But a lot has happened in the years since that royal wedding, and the public’s perception of the British crown has evolved. Diana’s life and death have been sublimated into a different narrative, and her status as a feminist icon has become more complicated. Peter Morgan’s series The Crown, which started airing in 2016, reflects these new sensibilities. Although the show comes with a disclaimer that its content is fictionalized, the queen’s history is openly problematized and mythologized. Morgan is able to have his cake and eat it too: With each episode costing around $13 million, he can both please our eyes and fantasies of sovereignty by re-creating the luxuriousness of Buckingham Palace and the scope of iconic historical events, and satisfy our skepticism toward the monarchy by revisiting its history from a more critical and modern standpoint.
When Diana appears in the fourth season, played by Emma Corrin, this tension between fantasy and reality gets even stronger. The mythical goodness that Watts impersonated is long gone, and a more ambiguous idea of Diana is put forth. At once a regular gal and a woman with a great destiny, she becomes the crux of this family’s history. In her very first scene, a completely fictional re-creation of her first meeting with Charles, Diana is disguised as a tree for a production of A Midsummer Night’s Dream, as if to suggest that Miss Spencer had not only a refreshing childlikeness about her, but also was a “natural woman” in touch with what is organic, real, and good. A later scene shows her hunting with Prince Philip (Tobias Menzies) when she visits Balmoral Castle, where the family is holidaying and openly testing her for her suitability to Charles and, eventually, the throne. Crouching in the bushes beside her soon-to-be father-in-law, she has the correct intuition about the direction of the wind and helps him shoot down a wounded deer. Her natural instinct impresses, and even her name is right: Diana was the goddess of hunting (as well as fertility). But this scene could have a double meaning: Diana’s intuition and spontaneity will serve her well while she remains on the family’s side, but if she steps out of line, they could hunt her down, too. The fourth season also anticipates the multiplicity of identities that the media would project onto Lady Di. Alone in her new princely dwellings, a bored Diana puts on roller skates and her Walkman and ventures into the many empty rooms, listening to Duran Duran’s “Girls on Film.” The lyrics, describing the suicidal thoughts of a fashion model, not-so-subtly hint at the way the paparazzi would stalk the princess, while the framing of Diana in her casual 1980s clothes and teenage skates emphasize how “normal” she was.
The casting of Corrin is itself telling: She effortlessly captures the princess’s mannerisms, but more importantly, as a newcomer with few other credits to her name, she’s a clean slate on which we can project different ideas of Diana. Yet at the same time, The Crown’s Diana herself is given insight about her future: She unsuccessfully tries to talk to the queen about her doubts before the wedding. This Diana seems both at the mercy of some dark and inescapable destiny, and armed with enough agency to at least know that things aren’t looking that good for her. The series both perpetuates the mythology around Diana, and sees her through a more feminist perspective, giving her some degree of control to make her seem less helpless and more inspiring.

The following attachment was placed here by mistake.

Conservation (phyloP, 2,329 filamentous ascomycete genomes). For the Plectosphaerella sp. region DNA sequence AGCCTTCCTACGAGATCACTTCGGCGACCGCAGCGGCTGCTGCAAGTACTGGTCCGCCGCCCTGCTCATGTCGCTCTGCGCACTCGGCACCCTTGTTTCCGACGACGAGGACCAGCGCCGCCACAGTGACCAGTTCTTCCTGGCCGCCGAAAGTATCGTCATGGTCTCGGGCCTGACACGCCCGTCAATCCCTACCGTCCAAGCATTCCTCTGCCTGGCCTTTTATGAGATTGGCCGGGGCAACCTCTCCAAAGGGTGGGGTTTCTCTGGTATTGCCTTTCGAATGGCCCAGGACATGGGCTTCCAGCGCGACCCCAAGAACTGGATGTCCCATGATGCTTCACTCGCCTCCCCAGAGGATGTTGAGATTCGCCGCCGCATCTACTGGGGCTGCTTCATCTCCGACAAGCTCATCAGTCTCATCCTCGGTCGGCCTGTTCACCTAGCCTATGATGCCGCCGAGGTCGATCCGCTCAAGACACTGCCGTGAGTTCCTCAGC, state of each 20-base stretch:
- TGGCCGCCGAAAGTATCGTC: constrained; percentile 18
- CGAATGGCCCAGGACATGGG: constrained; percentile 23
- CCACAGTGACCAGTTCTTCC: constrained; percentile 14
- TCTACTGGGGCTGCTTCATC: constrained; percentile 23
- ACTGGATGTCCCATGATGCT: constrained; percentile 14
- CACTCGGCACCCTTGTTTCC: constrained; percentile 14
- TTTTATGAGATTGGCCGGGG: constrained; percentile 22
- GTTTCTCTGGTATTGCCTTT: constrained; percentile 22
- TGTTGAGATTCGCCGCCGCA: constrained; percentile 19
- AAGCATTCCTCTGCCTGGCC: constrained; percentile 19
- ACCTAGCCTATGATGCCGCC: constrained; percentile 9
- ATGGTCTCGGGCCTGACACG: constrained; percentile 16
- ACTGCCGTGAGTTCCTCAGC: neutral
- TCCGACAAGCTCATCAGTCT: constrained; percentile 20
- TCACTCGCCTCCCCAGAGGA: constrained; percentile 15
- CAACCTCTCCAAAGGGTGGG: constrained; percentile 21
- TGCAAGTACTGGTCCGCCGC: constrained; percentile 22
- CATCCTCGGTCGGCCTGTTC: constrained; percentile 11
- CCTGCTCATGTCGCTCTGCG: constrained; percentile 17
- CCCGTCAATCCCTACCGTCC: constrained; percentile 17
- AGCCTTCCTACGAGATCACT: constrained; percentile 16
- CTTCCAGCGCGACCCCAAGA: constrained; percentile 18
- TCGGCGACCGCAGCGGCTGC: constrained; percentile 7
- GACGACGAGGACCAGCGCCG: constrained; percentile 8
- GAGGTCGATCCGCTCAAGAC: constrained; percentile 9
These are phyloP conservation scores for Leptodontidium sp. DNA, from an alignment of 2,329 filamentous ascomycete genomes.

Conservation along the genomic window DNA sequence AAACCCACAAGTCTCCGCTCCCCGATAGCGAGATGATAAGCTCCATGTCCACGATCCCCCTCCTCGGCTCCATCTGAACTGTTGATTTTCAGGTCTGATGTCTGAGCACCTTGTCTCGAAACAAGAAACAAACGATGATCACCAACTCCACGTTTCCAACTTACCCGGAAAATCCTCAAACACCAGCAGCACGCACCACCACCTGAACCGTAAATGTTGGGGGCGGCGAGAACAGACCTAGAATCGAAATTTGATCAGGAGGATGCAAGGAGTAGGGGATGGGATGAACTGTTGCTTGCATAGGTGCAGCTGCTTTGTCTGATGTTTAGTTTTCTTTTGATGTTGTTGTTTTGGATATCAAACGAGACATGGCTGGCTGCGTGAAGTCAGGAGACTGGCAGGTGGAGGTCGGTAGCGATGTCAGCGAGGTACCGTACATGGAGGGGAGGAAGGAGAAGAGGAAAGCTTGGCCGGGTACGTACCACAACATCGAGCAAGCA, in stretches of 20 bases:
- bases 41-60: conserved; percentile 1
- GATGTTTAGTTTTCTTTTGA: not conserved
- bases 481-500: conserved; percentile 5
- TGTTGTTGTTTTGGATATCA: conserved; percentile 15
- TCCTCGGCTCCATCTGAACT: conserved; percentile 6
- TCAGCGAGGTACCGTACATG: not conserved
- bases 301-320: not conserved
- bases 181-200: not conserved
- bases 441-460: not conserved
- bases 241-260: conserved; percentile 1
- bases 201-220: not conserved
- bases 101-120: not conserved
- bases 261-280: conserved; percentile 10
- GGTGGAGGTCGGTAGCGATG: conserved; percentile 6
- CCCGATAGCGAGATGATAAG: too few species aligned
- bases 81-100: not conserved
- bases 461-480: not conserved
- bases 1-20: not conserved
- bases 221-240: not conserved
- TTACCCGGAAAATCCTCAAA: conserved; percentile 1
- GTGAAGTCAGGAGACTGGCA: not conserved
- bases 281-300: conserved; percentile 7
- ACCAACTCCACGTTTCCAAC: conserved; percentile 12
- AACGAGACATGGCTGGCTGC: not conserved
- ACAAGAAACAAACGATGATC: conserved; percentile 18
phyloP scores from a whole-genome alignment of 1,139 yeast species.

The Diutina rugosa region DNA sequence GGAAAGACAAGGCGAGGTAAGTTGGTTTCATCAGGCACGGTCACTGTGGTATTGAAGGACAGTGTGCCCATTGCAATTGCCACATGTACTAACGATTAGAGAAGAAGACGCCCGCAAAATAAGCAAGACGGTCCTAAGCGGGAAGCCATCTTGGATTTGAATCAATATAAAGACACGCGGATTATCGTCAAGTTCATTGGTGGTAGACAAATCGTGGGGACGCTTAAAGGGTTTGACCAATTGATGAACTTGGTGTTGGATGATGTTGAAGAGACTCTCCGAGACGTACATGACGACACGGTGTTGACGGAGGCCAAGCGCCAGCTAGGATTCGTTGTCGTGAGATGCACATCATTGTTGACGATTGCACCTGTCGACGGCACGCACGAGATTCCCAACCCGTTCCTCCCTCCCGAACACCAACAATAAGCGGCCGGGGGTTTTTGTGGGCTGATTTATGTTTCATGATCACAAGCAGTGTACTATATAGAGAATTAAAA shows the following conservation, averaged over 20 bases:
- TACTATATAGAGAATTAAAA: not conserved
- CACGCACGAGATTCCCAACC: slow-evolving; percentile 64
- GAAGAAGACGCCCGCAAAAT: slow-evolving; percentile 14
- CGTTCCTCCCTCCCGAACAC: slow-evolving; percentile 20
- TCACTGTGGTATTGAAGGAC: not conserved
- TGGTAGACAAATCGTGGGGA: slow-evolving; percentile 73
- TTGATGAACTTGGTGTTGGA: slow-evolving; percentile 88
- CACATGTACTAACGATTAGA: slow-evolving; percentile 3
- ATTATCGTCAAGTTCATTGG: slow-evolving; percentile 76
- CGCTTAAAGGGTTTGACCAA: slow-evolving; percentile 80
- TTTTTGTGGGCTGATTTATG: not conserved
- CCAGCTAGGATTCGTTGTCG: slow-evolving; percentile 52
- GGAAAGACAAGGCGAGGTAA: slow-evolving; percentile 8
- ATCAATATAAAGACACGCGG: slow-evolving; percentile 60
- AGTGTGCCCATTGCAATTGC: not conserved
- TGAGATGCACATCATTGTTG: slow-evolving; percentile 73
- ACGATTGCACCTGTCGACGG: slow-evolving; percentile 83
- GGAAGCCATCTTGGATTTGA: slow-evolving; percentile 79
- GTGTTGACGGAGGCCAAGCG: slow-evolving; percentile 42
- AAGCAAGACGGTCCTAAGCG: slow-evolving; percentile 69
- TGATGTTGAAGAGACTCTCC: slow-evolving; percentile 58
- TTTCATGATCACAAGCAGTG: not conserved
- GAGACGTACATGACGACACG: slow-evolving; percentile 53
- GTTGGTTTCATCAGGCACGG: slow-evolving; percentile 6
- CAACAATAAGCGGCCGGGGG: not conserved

By contrast, Spencer takes both a more decisive and abstract approach by firmly anchoring Diana’s story in fate and out of time. Although the film takes place over a brief period during the Christmas holidays of 1991, when Diana arguably decided to leave Charles, the story works on a much grander and more allegorical level. The question in the film isn’t whether anything could have been prevented, or whether history needs to be rewritten to account for the ways Diana did try to save herself. Instead, Larraín and writer Steven Knight wonder how Diana herself felt and saw her life.
The mystery surrounding this particular time when the royal family reunited at the Sandringham Estate allows Larraín and Knight to let their imaginations run wild and tell the story they wish to tell, with more flexibility around historical facts. Rather than using this opportunity to enact countless imagined and potentially cathartic confrontations between the princess and her family, Larraín instead focuses on empty moments, when Diana is alone and pensive, avoiding her relatives. His attentive camera scrutinizes her when she is unguarded, as though to find the real human being behind the persona. In this way, Spencer feels like the antithesis to Diana: There is no concern with her goodness, her romantic life, or her public face. When her dresser, friend, and confidante Maggie (Sally Hawkins) tells Diana to use her beauty and fame as weapons, as the princess is shown doing in Hirschbiegel’s film, she seems to be completely missing the mark, because this Diana has other concerns. As the use of her maiden name in the title suggests, Larraín is looking for the feelings that Diana the person may have felt as her marriage and her relationship with her family broke down, and as she turned to self-harm, bulimia, and restless (or at least un-princess-like) behavior. And what he finds under these facts and this facade is a dark pit of despair and depression. Those solitary moments don’t so much offer Diana relief as they further prove to her that she is lost and utterly alone. Kristen Stewart may not have seemed like a very credible casting choice at first, but her nervous temperament that belies a raw tenderness, as well as the fact that the actress herself has experienced aggressive attention from paparazzi, fit perfectly with this view of Diana as a woman wanting to break free but not knowing how.